“In the end, Bartimaeus follows Jesus on his path (Mk. 10:52). He did not only regain his sight, but he joined the community of those who walk with Jesus.”


Once again Francis makes Biblically-referenced powerful comments to the Church’s leaders and to all of the rest of us. “Take heart!”


[1] Goodstein & Povoledo, Amid Splits, Catholic Bishops Crack Open Door on Divorce, N.Y. Times (Oct. 24, 2015)

[2] Synod15 – 18ma Congregazione generale: Discorso del Santo Padre a conclusione dei lavori della XIV Assemblea generale ordinaria del Sinodo dei Vescovi, 24.10.2015.


[3] Santa Messa a conclusione della XIV Assemblea Generale Ordinaria del Sinodo dei Vescovi, 25.10.2015.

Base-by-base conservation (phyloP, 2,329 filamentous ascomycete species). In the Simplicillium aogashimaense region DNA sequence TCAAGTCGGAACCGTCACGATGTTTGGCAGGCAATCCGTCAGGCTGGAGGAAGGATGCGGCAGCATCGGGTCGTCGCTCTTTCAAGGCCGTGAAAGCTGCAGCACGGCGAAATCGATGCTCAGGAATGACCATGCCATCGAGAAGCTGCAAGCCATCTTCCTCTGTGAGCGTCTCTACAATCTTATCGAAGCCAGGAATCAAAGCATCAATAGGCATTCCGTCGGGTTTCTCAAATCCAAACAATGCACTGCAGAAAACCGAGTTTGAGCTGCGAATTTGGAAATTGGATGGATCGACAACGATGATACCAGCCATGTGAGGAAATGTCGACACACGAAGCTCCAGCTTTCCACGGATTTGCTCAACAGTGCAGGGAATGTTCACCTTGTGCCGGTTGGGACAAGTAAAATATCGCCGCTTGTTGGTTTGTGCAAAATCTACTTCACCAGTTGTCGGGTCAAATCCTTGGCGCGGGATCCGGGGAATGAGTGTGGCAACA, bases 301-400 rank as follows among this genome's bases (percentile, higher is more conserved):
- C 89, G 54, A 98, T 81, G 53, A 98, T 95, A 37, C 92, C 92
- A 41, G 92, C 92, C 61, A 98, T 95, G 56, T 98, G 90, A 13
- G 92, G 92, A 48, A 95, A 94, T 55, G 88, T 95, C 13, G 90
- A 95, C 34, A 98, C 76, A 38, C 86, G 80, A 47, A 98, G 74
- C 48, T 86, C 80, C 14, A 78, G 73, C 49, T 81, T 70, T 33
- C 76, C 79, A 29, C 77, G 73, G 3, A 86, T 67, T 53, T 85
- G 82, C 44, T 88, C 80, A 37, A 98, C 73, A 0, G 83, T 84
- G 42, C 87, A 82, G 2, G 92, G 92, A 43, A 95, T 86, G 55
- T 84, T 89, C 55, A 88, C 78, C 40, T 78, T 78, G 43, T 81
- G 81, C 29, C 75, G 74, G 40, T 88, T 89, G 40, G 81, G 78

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As a retired lawyer and adjunct law professor, Duane W. Krohnke has developed strong interests in U.S. and international law, politics and history. He also is a Christian and an active member of Minneapolis’ Westminster Presbyterian Church. His blog draws from these and other interests. He delights in the writing freedom of blogging that does not follow a preordained logical structure. The ex post facto logical organization of the posts and comments is set forth in the continually being revised “List of Posts and Comments–Topical” in the Pages section on the right side of the blog.